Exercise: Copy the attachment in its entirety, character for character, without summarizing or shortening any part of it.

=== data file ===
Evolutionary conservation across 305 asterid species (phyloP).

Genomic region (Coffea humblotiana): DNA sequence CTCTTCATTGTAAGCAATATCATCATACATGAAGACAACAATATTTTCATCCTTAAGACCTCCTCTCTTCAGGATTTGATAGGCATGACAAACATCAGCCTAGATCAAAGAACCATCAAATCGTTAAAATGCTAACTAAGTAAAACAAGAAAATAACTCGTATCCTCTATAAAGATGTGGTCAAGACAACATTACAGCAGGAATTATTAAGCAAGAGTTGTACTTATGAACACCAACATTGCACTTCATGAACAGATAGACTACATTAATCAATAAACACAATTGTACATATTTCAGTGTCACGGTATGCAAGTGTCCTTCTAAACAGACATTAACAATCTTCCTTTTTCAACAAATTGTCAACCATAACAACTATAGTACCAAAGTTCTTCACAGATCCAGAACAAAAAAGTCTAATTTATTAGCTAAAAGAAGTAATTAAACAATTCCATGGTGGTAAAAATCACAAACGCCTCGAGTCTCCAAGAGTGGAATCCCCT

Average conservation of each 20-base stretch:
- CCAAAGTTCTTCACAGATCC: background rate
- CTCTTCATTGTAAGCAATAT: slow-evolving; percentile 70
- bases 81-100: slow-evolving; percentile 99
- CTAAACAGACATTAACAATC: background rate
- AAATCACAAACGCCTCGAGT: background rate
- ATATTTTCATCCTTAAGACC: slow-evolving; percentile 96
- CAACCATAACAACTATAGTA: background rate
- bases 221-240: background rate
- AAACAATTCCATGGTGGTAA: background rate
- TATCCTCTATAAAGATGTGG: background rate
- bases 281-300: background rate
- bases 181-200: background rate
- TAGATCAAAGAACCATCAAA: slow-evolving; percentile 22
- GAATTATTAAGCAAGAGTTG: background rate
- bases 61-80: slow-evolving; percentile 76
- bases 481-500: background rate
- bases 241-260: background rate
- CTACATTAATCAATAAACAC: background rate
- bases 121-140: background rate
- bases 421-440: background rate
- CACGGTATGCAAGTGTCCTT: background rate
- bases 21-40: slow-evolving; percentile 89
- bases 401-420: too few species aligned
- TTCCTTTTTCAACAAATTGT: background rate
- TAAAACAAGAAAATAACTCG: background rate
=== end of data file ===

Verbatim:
Evolutionary conservation across 305 asterid species (phyloP).

Genomic region (Coffea humblotiana): DNA sequence CTCTTCATTGTAAGCAATATCATCATACATGAAGACAACAATATTTTCATCCTTAAGACCTCCTCTCTTCAGGATTTGATAGGCATGACAAACATCAGCCTAGATCAAAGAACCATCAAATCGTTAAAATGCTAACTAAGTAAAACAAGAAAATAACTCGTATCCTCTATAAAGATGTGGTCAAGACAACATTACAGCAGGAATTATTAAGCAAGAGTTGTACTTATGAACACCAACATTGCACTTCATGAACAGATAGACTACATTAATCAATAAACACAATTGTACATATTTCAGTGTCACGGTATGCAAGTGTCCTTCTAAACAGACATTAACAATCTTCCTTTTTCAACAAATTGTCAACCATAACAACTATAGTACCAAAGTTCTTCACAGATCCAGAACAAAAAAGTCTAATTTATTAGCTAAAAGAAGTAATTAAACAATTCCATGGTGGTAAAAATCACAAACGCCTCGAGTCTCCAAGAGTGGAATCCCCT

Average conservation of each 20-base stretch:
- CCAAAGTTCTTCACAGATCC: background rate
- CTCTTCATTGTAAGCAATAT: slow-evolving; percentile 70
- bases 81-100: slow-evolving; percentile 99
- CTAAACAGACATTAACAATC: background rate
- AAATCACAAACGCCTCGAGT: background rate
- ATATTTTCATCCTTAAGACC: slow-evolving; percentile 96
- CAACCATAACAACTATAGTA: background rate
- bases 221-240: background rate
- AAACAATTCCATGGTGGTAA: background rate
- TATCCTCTATAAAGATGTGG: background rate
- bases 281-300: background rate
- bases 181-200: background rate
- TAGATCAAAGAACCATCAAA: slow-evolving; percentile 22
- GAATTATTAAGCAAGAGTTG: background rate
- bases 61-80: slow-evolving; percentile 76
- bases 481-500: background rate
- bases 241-260: background rate
- CTACATTAATCAATAAACAC: background rate
- bases 121-140: background rate
- bases 421-440: background rate
- CACGGTATGCAAGTGTCCTT: background rate
- bases 21-40: slow-evolving; percentile 89
- bases 401-420: too few species aligned
- TTCCTTTTTCAACAAATTGT: background rate
- TAAAACAAGAAAATAACTCG: background rate